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Cancellation is free in most rooms! I've worked in hotels for eight years. On-Line Ressources - Why do hotel booking pages ask for the number of persons? How many do I say it matters?

Quite tedious, so a kind of summary: I don't get the surcharge, because it will be exactly the same room in all these cases. Yes, the same room, but more costs for the hotel owner. Generally, at least the following things (where relevant) will be more expensive for more people: chocolate etc, dry cleaners, refrigeration, power, heaters, ice, linen, lights, toilet tissue, service, stationery, teas & coffees, personal hygiene and bottled running water.

Initially I thought that the rationale might have been that the rate for 1 or 2 owners had been adapted to reflect current markets requirements (e.g. reduced for a period when general allocation was anticipated to be low) and that rate for 3 and 4 owners had been disregarded (too much might have been upset to update for what was likely a uncommon requirement).

However, the pricings are much more logical than I would have expected from hotel owners. Rates are mainly $46 +$24 per capita. Only with a two-way that counts 1 as two. In the case of doublerooms it is usual to pay for two persons. Every reduction on individual bookings is probably as much a product of negotiation as a periodic spread in fares.

For example, if the cot is a twin berth, then one person needs to wash and exchange as much as two. However, if there are two single and twin berths to be changed and washed, then there are more costs than for a single berth, so it is reasonable to calculate less for the use of one berth and more for the use of two.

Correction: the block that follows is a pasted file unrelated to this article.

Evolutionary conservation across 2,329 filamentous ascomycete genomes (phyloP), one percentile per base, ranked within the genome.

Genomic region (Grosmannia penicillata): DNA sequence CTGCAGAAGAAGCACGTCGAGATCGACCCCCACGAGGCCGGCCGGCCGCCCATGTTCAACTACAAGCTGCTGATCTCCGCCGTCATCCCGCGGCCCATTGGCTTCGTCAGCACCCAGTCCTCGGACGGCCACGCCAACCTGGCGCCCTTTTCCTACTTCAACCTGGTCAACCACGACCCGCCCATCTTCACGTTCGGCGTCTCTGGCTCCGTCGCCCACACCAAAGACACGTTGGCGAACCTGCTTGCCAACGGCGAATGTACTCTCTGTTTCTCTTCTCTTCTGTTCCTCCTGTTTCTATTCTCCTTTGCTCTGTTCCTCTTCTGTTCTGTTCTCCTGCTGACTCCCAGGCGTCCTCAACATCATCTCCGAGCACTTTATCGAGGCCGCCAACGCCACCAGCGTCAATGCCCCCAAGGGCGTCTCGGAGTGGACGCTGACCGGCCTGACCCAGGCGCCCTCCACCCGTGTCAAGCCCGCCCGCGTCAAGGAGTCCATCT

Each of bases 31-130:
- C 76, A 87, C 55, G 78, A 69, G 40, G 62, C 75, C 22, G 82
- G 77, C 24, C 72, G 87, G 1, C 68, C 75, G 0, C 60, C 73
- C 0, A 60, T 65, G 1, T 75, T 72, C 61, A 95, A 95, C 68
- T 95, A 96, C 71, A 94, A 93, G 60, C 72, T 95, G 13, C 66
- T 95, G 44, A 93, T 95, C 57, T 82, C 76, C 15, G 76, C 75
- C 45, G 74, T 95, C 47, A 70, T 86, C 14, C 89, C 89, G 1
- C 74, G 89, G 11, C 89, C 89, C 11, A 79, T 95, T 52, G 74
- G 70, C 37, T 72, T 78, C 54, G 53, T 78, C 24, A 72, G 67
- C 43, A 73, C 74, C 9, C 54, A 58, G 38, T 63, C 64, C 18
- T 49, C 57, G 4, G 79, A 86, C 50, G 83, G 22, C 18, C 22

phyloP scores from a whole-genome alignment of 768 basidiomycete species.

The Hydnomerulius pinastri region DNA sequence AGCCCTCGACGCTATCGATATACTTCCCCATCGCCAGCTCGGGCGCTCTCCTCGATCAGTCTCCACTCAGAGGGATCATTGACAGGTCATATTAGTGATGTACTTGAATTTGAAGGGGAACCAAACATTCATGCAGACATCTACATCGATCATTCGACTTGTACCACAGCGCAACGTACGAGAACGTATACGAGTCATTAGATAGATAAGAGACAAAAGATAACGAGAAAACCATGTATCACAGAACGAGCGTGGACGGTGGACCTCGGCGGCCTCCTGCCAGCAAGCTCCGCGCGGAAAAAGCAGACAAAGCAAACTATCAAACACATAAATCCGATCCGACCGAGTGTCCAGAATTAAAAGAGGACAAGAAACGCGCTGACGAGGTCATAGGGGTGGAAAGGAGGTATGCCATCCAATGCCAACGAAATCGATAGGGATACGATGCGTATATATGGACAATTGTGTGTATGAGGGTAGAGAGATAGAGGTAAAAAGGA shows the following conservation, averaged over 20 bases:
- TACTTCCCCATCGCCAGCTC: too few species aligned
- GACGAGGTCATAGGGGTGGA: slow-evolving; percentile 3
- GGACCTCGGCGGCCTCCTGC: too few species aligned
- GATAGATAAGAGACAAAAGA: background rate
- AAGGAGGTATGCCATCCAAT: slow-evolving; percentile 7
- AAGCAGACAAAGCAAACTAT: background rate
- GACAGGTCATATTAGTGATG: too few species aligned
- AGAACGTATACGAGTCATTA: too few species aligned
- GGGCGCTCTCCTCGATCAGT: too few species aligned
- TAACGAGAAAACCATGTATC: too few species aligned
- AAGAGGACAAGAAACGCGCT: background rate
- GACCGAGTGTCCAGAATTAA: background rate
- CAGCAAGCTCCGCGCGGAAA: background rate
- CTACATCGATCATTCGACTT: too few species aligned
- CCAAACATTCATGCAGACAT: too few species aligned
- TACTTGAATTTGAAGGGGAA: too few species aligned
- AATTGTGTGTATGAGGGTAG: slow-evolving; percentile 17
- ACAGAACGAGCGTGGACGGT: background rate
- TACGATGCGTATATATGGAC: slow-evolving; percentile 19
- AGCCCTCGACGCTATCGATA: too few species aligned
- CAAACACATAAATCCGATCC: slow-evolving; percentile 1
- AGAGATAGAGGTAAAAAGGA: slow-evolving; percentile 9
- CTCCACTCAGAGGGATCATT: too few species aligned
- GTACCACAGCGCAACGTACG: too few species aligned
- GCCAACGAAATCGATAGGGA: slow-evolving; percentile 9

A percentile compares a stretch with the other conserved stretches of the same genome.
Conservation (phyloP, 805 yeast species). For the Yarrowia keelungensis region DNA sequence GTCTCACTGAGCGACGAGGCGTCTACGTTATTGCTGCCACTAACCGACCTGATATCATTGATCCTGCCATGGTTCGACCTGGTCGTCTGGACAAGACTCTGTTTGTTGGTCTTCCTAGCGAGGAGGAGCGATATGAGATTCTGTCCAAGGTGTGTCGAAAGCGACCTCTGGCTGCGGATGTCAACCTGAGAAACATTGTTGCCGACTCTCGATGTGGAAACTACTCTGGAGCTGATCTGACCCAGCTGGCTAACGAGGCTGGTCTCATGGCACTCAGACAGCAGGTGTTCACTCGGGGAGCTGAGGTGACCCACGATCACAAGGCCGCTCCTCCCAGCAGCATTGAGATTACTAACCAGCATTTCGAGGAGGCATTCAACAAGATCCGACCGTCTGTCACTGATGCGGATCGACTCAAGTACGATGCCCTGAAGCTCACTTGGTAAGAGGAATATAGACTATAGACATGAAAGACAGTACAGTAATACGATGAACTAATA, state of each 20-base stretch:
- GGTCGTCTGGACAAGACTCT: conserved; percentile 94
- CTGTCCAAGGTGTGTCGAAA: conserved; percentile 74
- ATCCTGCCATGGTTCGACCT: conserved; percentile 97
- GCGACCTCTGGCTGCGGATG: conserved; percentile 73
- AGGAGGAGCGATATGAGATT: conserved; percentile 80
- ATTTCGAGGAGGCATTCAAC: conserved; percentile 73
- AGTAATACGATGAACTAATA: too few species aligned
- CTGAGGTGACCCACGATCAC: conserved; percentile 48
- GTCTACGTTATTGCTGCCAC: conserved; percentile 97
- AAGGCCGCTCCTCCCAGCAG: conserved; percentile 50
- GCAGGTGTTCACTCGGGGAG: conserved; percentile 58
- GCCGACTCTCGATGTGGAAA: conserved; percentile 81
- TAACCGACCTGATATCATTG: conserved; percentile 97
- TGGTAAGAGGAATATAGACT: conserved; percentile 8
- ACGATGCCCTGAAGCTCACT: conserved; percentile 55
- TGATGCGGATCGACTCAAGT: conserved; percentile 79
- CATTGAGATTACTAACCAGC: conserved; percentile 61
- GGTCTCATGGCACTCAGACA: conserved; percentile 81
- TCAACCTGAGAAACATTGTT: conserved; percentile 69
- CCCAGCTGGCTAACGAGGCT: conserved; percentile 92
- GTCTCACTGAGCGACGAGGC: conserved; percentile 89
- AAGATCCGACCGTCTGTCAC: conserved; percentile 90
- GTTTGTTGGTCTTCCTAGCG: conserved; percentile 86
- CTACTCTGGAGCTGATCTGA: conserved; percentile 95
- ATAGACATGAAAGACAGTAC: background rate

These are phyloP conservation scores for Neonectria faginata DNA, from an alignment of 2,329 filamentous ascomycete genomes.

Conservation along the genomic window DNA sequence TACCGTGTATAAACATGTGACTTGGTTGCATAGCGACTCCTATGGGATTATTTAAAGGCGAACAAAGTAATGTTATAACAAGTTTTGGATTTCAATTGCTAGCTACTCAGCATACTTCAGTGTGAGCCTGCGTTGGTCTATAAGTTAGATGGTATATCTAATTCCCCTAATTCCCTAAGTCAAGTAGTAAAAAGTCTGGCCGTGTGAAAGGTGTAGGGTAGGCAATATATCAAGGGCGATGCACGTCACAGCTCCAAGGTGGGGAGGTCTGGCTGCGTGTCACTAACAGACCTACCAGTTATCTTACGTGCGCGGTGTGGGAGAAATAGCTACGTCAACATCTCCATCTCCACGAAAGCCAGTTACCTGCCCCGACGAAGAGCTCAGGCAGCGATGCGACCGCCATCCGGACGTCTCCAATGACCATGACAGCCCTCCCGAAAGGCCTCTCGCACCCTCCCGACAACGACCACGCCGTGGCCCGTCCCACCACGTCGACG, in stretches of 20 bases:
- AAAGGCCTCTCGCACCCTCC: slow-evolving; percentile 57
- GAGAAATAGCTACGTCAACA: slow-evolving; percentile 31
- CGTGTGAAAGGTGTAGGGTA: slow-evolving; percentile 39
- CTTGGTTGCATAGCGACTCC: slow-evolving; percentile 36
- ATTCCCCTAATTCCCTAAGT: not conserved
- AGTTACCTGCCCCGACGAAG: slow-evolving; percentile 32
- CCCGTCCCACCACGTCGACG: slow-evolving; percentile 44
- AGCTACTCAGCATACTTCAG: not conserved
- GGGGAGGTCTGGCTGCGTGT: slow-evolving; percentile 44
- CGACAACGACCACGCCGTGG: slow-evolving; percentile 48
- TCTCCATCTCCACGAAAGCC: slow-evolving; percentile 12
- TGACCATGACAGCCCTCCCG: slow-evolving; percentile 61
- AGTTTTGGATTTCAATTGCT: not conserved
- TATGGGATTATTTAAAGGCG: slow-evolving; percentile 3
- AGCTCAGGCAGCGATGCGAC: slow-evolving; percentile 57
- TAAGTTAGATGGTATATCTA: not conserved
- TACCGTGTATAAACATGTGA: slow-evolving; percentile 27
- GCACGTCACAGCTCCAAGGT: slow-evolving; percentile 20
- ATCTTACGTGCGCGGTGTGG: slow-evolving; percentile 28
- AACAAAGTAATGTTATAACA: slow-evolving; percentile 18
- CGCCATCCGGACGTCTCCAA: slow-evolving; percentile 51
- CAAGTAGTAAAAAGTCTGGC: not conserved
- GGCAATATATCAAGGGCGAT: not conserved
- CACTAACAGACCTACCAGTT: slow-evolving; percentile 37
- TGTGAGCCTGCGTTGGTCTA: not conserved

However, these are not exactly measurable, as it also requires a lot of work ( "time and effort") to refine the rates - and to keep all sales offices up to date. Thus, at some point in the future, it may not make much good business to compare a price with other years. Allow for a returns (say ~15%) and if busy, this is $46 per room per day if rented and $24 per owner/night.

For those of you who calculate a price per room, you can do a similar thing, but make your rates easier by choosing slightly more than the price for two persons - relatively more for a couple, but slightly less for 3 and 4 persons. On the basis of the above rates, the part of your query as "Is $20 per head and per hour a reasonable costing?

Work is probably a big part of it (cleaning, household management, maintenance) and that is usually per room (when it is occupied). Electricity/ (part of the) heat is probably "per room" - but the lighting at the bed and the use of devices (e.g. PCs) are not. Probably per person" means drinking and toilet papers, small damages etc.

In combination at a per-room fee, the rates you quote may be approximately $110/night to receive the same amount from the same number of customers distributed in the same manner across the rooms. It' a $16/night raise for them. This would reduce capacity utilization and the cost would have to rise above $110 to offset this.

What makes hotel booking pages ask for the number of persons? The majority of establishments calculate per capita. Attempted a group that did not, for 1 twin room for 1, 2, 3 and 4 persons and the prize was the same for 1 and 2 and twice that for 3 and 4 (but the same as everyone else).

Doubtful that many of the'per night' properties (in the UK) provide homestay homes. That is one of the reasons to ask about the number of persons. Is that what most lodges do? Is there a danger if I only reserve the room with 2 persons and a third one? That your third party has to look for other accommodations, for example.

Hotel owners have to play juggling with many strangers and sometimes do not meet people' s expectation. You can choose between upgrading (with monetary compensation) to a twin room (that seems to be all you really need) for your one-day break and turning away from a big celebration that needs all the hotel's rooms for a whole weeks, even your "one night".... you can forecast the outcomes!

And, as @Gagravarr says, you run the danger of being billed the (often much higher) walk-in rates for all three.

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